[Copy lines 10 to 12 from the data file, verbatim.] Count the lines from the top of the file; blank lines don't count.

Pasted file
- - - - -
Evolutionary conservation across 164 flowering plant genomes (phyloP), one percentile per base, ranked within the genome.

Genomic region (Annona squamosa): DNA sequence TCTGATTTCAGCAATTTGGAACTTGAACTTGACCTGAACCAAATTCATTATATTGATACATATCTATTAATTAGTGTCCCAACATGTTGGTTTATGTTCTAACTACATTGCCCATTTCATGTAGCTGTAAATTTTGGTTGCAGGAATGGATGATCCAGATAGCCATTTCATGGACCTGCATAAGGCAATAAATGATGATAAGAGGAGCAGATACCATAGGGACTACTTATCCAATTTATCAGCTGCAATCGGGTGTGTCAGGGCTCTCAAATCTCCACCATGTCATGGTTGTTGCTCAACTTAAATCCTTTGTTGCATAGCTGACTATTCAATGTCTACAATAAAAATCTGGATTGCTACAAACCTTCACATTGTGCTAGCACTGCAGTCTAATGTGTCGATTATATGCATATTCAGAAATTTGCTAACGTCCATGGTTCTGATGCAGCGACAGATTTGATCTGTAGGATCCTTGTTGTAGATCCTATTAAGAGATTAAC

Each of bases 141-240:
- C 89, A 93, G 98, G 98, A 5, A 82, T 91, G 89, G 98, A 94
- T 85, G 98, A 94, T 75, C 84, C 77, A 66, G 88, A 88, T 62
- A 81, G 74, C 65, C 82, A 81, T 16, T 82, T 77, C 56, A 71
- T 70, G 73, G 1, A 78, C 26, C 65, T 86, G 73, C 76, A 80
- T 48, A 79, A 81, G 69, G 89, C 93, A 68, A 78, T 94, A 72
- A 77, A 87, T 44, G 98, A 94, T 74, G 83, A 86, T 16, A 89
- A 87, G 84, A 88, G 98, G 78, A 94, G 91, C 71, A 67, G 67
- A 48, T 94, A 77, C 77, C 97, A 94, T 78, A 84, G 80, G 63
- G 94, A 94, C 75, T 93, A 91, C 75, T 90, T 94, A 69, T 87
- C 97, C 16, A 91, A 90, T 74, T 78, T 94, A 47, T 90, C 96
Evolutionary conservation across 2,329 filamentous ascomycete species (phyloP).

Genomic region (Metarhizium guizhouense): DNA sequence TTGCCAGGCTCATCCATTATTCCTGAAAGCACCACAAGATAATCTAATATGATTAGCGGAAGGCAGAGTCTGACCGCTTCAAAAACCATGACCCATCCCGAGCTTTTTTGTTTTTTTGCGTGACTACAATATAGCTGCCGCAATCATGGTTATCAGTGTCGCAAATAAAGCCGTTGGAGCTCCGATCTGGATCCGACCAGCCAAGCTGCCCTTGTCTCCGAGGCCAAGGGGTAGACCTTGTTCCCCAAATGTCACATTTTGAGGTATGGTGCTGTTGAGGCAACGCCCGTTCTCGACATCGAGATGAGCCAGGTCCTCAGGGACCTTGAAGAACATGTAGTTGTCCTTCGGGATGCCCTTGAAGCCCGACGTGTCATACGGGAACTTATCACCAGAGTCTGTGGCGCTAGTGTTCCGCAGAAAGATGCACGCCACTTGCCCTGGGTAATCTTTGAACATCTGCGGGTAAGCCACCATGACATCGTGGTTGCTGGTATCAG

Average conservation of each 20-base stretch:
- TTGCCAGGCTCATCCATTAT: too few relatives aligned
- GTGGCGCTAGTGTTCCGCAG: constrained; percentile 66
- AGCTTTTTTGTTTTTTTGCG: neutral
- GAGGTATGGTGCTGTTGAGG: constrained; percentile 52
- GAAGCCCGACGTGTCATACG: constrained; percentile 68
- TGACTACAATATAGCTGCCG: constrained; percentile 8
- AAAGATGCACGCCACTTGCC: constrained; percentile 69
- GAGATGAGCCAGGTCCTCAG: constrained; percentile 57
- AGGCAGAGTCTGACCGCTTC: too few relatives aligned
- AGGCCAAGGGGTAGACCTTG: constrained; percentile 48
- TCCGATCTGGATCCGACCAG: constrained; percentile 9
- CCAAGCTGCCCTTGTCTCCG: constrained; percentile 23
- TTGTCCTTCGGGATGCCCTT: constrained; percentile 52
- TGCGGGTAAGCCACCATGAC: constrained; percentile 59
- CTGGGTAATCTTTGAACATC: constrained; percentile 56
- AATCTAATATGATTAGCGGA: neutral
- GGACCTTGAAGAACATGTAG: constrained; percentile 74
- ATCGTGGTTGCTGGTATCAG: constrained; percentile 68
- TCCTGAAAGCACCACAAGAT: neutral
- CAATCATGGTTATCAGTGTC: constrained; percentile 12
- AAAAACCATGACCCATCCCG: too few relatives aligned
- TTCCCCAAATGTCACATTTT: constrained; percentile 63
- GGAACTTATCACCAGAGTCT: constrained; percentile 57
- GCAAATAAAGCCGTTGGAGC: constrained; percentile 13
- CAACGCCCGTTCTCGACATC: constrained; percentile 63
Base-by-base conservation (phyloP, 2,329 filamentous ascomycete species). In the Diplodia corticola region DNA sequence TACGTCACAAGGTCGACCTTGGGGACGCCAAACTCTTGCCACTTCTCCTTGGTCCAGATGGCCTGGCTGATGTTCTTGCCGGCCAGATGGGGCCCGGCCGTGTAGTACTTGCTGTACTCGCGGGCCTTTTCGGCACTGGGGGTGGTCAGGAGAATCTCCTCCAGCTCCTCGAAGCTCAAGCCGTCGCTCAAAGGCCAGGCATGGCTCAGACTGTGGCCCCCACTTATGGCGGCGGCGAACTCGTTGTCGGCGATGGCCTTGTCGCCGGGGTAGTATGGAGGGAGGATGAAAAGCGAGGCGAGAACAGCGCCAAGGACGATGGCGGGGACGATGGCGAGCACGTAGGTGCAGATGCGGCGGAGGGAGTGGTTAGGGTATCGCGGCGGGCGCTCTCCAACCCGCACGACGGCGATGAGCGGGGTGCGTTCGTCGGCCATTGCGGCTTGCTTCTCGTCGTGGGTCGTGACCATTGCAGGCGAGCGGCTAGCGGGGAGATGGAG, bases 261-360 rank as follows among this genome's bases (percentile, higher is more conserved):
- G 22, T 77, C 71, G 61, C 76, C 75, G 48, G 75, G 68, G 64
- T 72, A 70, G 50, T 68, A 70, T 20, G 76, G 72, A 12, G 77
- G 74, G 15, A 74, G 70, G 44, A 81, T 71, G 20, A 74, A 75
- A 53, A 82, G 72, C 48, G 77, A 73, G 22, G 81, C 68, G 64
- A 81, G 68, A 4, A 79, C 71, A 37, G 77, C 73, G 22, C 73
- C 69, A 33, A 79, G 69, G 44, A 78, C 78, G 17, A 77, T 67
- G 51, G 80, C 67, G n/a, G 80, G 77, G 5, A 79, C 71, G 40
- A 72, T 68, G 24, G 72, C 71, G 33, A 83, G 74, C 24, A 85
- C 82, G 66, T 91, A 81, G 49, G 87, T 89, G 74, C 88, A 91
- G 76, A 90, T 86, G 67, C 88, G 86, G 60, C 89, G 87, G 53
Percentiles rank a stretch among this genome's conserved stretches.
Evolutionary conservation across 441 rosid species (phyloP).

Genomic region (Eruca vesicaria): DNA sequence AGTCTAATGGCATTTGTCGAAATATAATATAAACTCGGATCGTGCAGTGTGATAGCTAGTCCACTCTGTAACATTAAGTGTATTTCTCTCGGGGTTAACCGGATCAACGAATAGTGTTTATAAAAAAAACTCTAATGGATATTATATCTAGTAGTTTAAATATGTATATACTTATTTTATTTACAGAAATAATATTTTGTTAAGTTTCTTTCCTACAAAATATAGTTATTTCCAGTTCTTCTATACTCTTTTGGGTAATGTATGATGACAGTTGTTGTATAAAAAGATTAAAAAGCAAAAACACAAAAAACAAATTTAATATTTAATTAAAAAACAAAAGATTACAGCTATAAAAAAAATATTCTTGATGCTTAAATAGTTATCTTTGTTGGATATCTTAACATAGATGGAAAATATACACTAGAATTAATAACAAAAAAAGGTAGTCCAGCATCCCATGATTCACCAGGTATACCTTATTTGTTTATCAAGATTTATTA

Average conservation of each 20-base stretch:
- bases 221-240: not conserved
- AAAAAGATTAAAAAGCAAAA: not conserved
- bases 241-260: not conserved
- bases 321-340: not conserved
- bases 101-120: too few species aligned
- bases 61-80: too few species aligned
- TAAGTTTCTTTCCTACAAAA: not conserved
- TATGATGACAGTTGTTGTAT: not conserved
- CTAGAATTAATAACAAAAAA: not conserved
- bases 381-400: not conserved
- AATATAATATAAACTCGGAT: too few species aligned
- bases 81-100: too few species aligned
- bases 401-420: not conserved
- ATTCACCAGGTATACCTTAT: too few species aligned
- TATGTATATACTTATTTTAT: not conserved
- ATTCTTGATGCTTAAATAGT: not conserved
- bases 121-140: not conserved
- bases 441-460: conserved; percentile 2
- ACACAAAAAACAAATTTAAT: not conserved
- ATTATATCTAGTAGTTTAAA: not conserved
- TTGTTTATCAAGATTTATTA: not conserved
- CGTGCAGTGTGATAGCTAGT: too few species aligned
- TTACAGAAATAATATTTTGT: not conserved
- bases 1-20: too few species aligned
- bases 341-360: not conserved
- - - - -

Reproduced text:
- A 87, G 84, A 88, G 98, G 78, A 94, G 91, C 71, A 67, G 67
- A 48, T 94, A 77, C 77, C 97, A 94, T 78, A 84, G 80, G 63
- G 94, A 94, C 75, T 93, A 91, C 75, T 90, T 94, A 69, T 87